On the Farm: Holly White and Kent Sereda sit on agricultural boards and take management and leadership courses
ROLLING HILLS, Alta. — Holly White and Kent Sereda met on a blind date but they’ve had a clear vision about their farm’s future ever since.
They grow seed canola, black beans and navy beans under contract, as well as wheat, corn and tall fescue, on their 2,300-acre farm a few kilometres east of Rolling Hills.
Beyond the work that entails, White recently became a director with the Alberta Canola Producers Commission and Sereda is running for a board position with Farm Management Canada (FCM).
Married in 2016, White and Sereda signed up for an agricultural excellence conference only a week after their wedding. That was followed by participation in CTEAM, the Canadian Total Excellence in Agricultural Management program, which helps producers develop strategic plans for their farms.
“It actually worked out really well for us. We’d just got married and we were just trying to figure out how everything was working for us, so it kind of forced us to make a plan together,” said White.
“I think it gave Holly confidence for us to go forward, and … have a plan,” Sereda added. “Now we’ve got spreadsheets coming out of our ears.”
White is also studying for a certificate in human resources and Sereda is enrolled in LeaderShift, a leadership course.
Both of them have attended the Canadian Young Farmers Forum and are part of several peer groups of like-minded people in the agricultural industry.
“We’ve kind of done a deep dive on some of this stuff,” said Sereda. “We like to nerd out. Lifelong learning and training is something we’ve always believed in.”
“It’s been a very busy two years and I think it’s been very helpful,” said White about the various programs.
Added Sereda: “It hasn’t quite shown in our bottom line yet but we think we’ve got momentum. I think we’re headed in the right direction and the network Holly has built up, it’s just phenomenal.”
White has a biology degree from the University of Saskatchewan and Sereda graduated in agricultural production through the farm and ranch management course at Olds College.
His great-grandparents and grandparents moved to the region to farm in 1939 or 1940 after moving from southwestern Saskatchewan. His father and uncle later took over and ran a mixed farming and livestock operation until the BSE crisis occurred in 2003.
After that, the farm gradually transitioned to seed and specialty crops. Once Sereda’s father, Ron, bought full ownership in the farm, Ron and his wife, Judy, worked out a transition plan for Kent and they remain involved in the operation.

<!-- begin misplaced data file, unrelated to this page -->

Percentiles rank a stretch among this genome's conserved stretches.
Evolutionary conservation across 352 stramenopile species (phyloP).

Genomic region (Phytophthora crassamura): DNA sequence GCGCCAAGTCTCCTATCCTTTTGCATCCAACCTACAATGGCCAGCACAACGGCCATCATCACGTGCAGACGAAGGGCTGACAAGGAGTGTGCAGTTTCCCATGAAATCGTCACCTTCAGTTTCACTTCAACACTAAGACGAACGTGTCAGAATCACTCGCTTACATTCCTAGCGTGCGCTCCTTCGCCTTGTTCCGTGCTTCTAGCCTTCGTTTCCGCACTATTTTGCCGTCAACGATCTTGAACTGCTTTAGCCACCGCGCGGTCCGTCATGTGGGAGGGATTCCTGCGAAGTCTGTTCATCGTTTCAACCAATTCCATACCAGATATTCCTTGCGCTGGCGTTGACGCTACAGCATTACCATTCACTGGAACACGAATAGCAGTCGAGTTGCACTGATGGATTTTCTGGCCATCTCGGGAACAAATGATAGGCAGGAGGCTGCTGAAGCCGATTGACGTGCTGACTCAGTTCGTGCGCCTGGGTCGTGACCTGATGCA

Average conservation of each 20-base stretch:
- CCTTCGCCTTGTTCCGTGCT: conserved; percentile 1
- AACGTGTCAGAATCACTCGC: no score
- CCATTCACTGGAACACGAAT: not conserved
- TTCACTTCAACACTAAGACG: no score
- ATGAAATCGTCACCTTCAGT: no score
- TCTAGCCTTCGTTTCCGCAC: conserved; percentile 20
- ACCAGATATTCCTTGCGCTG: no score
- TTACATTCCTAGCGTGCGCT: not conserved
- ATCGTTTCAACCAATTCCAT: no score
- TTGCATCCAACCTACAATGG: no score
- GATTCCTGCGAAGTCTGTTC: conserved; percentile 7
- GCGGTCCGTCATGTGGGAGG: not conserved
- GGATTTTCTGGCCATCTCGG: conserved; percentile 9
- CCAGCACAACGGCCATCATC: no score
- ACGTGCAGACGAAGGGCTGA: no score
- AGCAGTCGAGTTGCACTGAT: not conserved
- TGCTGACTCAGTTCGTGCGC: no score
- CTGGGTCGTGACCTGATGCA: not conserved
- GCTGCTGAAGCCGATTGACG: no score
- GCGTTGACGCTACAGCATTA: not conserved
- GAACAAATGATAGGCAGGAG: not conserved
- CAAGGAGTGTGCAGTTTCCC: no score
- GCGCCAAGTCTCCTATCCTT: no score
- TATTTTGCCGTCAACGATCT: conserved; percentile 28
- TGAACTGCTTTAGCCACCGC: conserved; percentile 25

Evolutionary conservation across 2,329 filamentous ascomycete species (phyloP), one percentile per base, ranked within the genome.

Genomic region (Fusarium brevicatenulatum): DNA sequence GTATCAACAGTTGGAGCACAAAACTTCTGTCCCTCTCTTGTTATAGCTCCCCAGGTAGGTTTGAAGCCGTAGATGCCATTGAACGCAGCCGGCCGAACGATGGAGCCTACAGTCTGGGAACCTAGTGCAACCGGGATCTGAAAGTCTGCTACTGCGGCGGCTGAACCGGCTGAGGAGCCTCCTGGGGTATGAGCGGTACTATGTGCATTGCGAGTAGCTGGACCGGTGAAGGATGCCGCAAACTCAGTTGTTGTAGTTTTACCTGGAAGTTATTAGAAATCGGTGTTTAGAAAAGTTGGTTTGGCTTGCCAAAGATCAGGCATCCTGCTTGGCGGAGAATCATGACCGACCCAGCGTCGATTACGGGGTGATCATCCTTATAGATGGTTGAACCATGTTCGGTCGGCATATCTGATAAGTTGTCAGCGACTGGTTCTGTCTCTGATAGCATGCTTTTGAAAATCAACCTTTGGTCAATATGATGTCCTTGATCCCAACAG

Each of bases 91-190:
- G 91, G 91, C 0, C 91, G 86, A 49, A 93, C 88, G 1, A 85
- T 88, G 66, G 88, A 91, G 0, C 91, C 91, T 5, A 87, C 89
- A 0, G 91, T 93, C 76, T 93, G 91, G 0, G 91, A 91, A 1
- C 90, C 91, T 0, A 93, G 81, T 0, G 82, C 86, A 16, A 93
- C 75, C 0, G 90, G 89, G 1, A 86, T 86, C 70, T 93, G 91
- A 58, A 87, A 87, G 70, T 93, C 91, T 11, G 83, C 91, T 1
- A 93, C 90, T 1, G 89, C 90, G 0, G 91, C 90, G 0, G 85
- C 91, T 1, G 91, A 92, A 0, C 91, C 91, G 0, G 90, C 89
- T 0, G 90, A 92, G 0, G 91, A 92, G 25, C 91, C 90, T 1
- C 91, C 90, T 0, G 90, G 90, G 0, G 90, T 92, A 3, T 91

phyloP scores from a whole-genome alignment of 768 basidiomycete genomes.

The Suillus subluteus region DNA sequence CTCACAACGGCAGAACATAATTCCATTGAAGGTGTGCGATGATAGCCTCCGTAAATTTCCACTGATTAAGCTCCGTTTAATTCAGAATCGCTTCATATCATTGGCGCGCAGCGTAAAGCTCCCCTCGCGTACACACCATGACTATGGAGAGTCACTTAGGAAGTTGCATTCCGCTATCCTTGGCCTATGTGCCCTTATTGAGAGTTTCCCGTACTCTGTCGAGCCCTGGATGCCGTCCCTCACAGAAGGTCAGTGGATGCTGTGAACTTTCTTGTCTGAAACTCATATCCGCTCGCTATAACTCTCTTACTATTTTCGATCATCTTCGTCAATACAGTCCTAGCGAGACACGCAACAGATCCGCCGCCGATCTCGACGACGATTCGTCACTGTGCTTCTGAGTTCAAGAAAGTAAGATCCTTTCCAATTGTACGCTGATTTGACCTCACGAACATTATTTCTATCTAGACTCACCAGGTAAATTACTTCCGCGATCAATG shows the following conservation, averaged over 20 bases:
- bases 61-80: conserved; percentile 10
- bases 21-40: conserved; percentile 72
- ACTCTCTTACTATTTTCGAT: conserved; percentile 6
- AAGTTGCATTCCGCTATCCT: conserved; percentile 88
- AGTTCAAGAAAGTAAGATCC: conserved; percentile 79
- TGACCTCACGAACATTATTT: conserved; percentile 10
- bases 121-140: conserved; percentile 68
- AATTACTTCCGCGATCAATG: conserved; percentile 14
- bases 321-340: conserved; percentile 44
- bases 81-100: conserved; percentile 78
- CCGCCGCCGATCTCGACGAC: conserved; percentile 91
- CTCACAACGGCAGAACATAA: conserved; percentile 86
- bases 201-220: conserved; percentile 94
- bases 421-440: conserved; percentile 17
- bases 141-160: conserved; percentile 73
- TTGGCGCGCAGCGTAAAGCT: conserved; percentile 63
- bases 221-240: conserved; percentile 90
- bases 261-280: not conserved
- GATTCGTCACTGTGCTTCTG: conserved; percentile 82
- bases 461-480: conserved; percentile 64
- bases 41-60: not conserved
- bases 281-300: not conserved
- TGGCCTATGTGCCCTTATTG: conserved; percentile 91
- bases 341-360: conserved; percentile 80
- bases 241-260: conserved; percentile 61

In those years right after college, Sereda admits farming in the region was a lonely business, with few other young people taking over farms. Now, he and White are encouraged by the many young farmers in their peer group and at farm meetings.
“It’s not old, white guys anymore,” he said. “Now it’s young men and women.
He met White in 2014 while she was working for the County of Newell when friends arranged a blind date that took place in the tractor. She proved she could navigate land locations and dine on sandwiches.
That’s one anecdote they enjoy telling. Another is the result of Kent’s stress over a birthday gift, required during the busy harvest season. Not getting a gift would be unacceptable.
“I didn’t know what to get Holly for her birthday so I got her a very smelly, noisy billy goat, by accident.”
One goat led to another and another, and then a few more, but ultimately they ended up with one fainting goat, Blanche, who roams the yard at will and has a fortunate taste for kochia. Blanche and a pot-bellied pig named Miss Marple are the only livestock on the place, although the couple is planning to start a small cattle herd using grazing land available through the Eastern Irrigation District.
For now, seed canola and beans account for most of the farm’s income, although recent events haven’t helped.
“Before the trade dispute there was a major backlog of seed, a huge stock of seed because of some good production years,” said Sereda.
The same was true of beans so companies cut back on their contracts.
“Our business plan is production contracts and this year there weren’t very many to find.”
White was part of a young leader’s program, which led her to run for the Alberta canola board position.
“I really like the canola board. It’s so forward thinking,” she said of the commission. “Canola is such an interesting crop. It’s so versatile and unique. It’s the most interesting crop we have.”
The canola had emerged in the irrigated field closest to their home as of May 28.
“We have a great water supply and we’re off to a great start, and an early start as well,” Sereda said. “This year if we’re in that time where it’s hot and dry, the corn will do well too.”
Canada’s trade dispute with China over canola is troubling,” said White, “but I like to be optimistic that everything will be resolved by harvest.”
The couple does have expansion in their long-term plan, but given a quarter section in the region recently sold for $1.5 million, the purchase of additional acres will have to be carefully considered.
“Better is better, not bigger is better,” said Sereda, so they plan to take their time.